Of all the quirks that define the Gazette — the seven-column broadsheet, black and white photography, house style that bows to no one — the skyline may be the most often overlooked. Prominent of placement and yet remarkably easy to pass over, it sails above the banner where most papers these days put reefers — those short blurbs, sometimes with a small image, that tease a story inside.

In its own way the skyline is a teaser too, albeit more subtle. It can reference an article, reflect the weather or tie into a holiday. It can be a quote pulled from a person in the news. It can even be a literal tease — a bit of nonsense that does nothing more than keep the reader guessing.

Though the reader would never know this, the skyline can also channel the mood of the newsroom, a cap fit to the harried moments of that particular day.

I still recall one of the weeks, during my tenure as news editor, when I filled in as graphics director (for the unskilled such as myself, a job akin to completing a 1,000-piece jigsaw puzzle blindfolded). That Thursday — actually Friday by the clock, sometime after 1:30 a.m. — I found myself worn and brain-tired from thinking in dimensions other than verbal. But I was also done laying out the front and jump pages and relieved in every sense of the word — my duty was done and praise God for it. There was nothing left but the skyline, and the one I chose was like carving my initials in an old oak tree:

“I’ve got no deeds to do, no promises to keep. I’m dappled and drowsy and ready to sleep, let the morning time drop all its petals on me.”

Thank you, Paul Simon.

The words came naturally that night, but at times the selection process becomes a prolonged affair. Especially in winter, when there is more time to be thoughtful — while the last reporter writes and darkness drops and the cold outside can do nothing more than whistle at the window. Then there is pleasure to be found in thumbing through Bartlett’s or clicking around the Internet, following the bread crumbs of thought wherever they lead. John Updike references T.S. Eliot. Richard Ford recalls Richard Hugo. From the Founding Fathers on down to Kennedy. Tinker to Evers to Chance.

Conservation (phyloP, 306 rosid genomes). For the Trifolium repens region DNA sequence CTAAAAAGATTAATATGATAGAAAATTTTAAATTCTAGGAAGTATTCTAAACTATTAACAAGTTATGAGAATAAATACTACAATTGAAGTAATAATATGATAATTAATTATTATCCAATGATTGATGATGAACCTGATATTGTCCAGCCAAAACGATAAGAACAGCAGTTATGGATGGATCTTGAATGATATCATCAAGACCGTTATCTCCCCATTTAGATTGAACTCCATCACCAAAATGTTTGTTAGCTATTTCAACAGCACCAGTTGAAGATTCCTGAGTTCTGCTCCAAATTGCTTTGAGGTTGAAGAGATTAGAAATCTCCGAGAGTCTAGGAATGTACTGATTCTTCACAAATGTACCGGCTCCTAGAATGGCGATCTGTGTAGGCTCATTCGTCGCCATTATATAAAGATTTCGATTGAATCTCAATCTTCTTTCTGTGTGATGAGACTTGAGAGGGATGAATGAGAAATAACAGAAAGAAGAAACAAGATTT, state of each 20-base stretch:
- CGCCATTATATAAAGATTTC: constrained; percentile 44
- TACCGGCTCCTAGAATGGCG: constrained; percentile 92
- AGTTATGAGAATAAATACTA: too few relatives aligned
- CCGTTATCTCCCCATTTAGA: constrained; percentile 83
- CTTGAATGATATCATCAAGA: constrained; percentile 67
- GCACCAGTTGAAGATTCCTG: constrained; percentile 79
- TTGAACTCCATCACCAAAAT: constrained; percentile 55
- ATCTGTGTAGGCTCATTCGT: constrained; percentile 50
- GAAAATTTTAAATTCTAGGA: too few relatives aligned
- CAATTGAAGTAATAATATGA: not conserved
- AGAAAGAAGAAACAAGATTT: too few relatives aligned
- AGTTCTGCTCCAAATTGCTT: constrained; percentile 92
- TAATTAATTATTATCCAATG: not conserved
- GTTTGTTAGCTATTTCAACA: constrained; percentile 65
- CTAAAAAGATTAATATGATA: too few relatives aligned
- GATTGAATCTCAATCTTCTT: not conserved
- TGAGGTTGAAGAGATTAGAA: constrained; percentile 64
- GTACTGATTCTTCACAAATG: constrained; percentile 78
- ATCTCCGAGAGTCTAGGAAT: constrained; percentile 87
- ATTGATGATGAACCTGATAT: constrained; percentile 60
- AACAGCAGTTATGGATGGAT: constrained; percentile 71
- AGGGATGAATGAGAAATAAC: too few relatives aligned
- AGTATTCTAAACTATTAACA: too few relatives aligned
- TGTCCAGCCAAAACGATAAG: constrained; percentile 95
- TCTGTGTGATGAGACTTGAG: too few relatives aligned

And so it was upon reading the Gazette online this weekend that I saw the following: “Mix sorrow with sorrow, like time-saving history, which stacks holiday and sacrifice and mourning on one day for easy, convenient memory.” Attributed to the Israeli poet Yehuda Amichai.

I am no student of poetry. Symbolism, allusions, deep meanings — they’re often lost on me. I admire the form for its use of language: words that sound verbal harmonies and purposeful dissonances, that dance and laugh, or mourn, but which always work with precision. A perfect expression of sentiment in such relatively few lines.

And those lines by Amichai — what an idea.

To add all our sadnesses together on one day, like those mouth-twisting German words that convey the most complex emotions. Could we ever count them all? There would be the sadness of the last bite of chocolate cake, of races lost and great books ending. Also of relatives gone and friends out of touch. Of time passing with the memory-effacing touch of the sea on sand. (Why did we not keep a better chronicle of days?) There would be the night-sadness that comes to call, awakening self-doubt in the very place we seek solace. And there would be the sadness of true tragedy befallen, of a girl who learned about a hole in her heart, of a young man who fell in the train tracks. One day for it all.

What an incredible weight it would be.

Then curiosity tapped at my shoulder. I typed Amichai’s name into the search engine and hit enter. First I tried a biography — click, read, go back, try another site — then a selection of poems — skim, scroll down, skim some more. And finally the poem. Memorial Day for the War Dead. I read it in its entirety, once and then again. There was the line, mix sorrow with sorrow, but then another following soon after: “Behind all this perhaps some great happiness is hiding.”

There it was. Always somewhere deeper to go, always something more to be found. The bright sense of possibility — the greatest tease of all.

Alexis Tonti is editorial services director for NYC & Company in Manhattan, and former news editor at the Vineyard Gazette.